From Wikipedia:
    Building modification consists of modifying buildings or facilities so that they can be used by the physically disadvantaged or disabled.
    The idea of barrier free modification has largely been superseded by the concept of universal design.
    Freeing a building of barriers means:
    Recognizing the features that could form barriers for some people
    Thinking inclusively about the whole range of impairments
    Reviewing everything - from structure to smallest detail
    Seeking feedback from users and learning from mistakes
  • 26. Universal Design?
    “Inclusive Design” – UK
    Architects and planners need a new design philosophy to put inclusion at the heart of the development process, The Commission For Architecture and The Built Environment (CABE) has urged at the launch of a report on equality, diversity and the built environment.
    Richard Simmons, CABE chief executive, warns that inequality is still literally being built into new places.
    “Even though accessibility has improved over the last decade, the fact remains that poor and disadvantaged people are far more likely to live in poor quality environments.”
    fromwww.cabe.org.uk/default.aspx?contentitemid=2893
  • 27. Universal Design?
    “Design for All” – EU
    There is a growing impact from the formation of the EU
    Availability of public funding is being linked to compliance to guidelines for accessibility
    “One way of helping to ensure that everyone can fully participate in the Information Society is for industry to design Information and Communication Technologies (ICT) products, services and applications that we all can use.”
  • 28. Enabling & Supporting?
    The United Nation’s Second World Assembly on Ageing:
    Madrid Political Declaration and International Plan of Action 2002
    Addressed the potent role of design in its Priority Direction III:
    Ensuring enabling and supporting environments
    The Priority incorporates as assumption that we’ve moved beyond barrier removal and accessibility to the language of ‘enabling and supporting.’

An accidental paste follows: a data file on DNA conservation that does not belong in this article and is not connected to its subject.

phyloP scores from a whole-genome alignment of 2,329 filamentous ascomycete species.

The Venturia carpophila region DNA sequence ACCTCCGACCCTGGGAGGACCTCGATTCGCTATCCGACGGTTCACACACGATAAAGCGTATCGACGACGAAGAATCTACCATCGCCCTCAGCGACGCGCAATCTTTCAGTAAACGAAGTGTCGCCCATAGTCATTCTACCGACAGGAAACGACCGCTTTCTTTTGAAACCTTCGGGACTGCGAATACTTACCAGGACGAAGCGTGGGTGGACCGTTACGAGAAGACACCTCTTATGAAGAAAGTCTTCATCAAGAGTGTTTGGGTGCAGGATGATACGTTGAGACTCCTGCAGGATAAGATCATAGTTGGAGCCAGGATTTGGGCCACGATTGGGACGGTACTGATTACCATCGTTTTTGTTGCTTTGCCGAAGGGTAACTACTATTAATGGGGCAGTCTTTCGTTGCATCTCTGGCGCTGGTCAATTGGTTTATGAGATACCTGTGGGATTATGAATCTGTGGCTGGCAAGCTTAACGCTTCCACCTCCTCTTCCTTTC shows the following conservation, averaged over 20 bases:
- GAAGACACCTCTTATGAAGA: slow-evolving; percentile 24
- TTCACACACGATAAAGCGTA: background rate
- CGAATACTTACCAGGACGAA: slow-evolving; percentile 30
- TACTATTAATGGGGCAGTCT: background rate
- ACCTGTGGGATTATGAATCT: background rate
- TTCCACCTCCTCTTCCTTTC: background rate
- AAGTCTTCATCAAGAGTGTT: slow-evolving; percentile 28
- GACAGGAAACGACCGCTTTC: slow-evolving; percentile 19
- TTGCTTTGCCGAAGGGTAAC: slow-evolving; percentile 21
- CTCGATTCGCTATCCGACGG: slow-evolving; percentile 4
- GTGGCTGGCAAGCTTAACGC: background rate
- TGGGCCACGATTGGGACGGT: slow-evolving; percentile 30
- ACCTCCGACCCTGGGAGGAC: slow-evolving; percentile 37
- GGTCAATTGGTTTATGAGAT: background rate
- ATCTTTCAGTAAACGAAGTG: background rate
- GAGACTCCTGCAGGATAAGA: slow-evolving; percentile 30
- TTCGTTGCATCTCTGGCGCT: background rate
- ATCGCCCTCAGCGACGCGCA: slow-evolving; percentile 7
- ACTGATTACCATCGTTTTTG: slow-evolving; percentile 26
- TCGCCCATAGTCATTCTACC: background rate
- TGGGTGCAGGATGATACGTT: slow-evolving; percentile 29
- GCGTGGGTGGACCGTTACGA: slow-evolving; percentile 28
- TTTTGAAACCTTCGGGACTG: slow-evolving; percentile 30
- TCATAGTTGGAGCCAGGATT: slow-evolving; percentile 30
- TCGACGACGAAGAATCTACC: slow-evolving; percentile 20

From www.unis.unvienna.org/unis/pressrels/2002/soc4603.html
  • 29. 7 Principles of Universal Design ©
    1 Equitable Use
    2 Flexible Use
    3 Simple and Intuitive Use
    4 Perceptible Information
    5 Tolerance for Error
    6 Low Physical Effort
    Size and Space for Approach & Use
    www.design.ncsu.edu/cud
  • 30.
  • 31. What must a Designer do?
    Some projects are impacted by specific user needs
    Answering specific needs of a known client/user
    Combining the input of client/user, designers, expert users and consultants
    Combining the needs of all users
    Solutions are not limited to
    Regulatory requirements
    Standard offerings
    Focus on the identified needs
  • 32.
  • 33. Manufacturing Products:A continuous balance within a complex environment
    Fashion
    Lifestyle
    Design
    Society / Politics
    Architecture
    Economics
    Manufacturer
    Manufacturing
    Competences
    Available Technology
    Market and Competitors
    Complementary Markets
    Innovation
    Leadership
    Demand
    Response
    Functionality
    Testing
    Ideas
  • 34.
  • 35.
  • 36.
  • 37.
  • 38.
  • 39.
  • 40.
  • 41.
  • 42. Designing Solutions
  • 43. Bathroom & Washroom Products for Accessibility AccessoriesKitchen HardwareDoor HardwareFunctionality for Living
  • 44. Equitable Use
  • 45. Equitable Use
  • 46. Equitable Use
  • 47. Equitable Use
  • 48. Equitable Use
  • 49. Equitable Use
  • 50. Flexibility in Use
  • 51. Flexibility in Use
  • 52. Flexibility in Use
  • 53. Flexibility in Use
  • 54. Motorization
    Motorization
    54
    Flexibility in Use
  • 55. Motorization
    Motorization
    55
    Flexibility in Use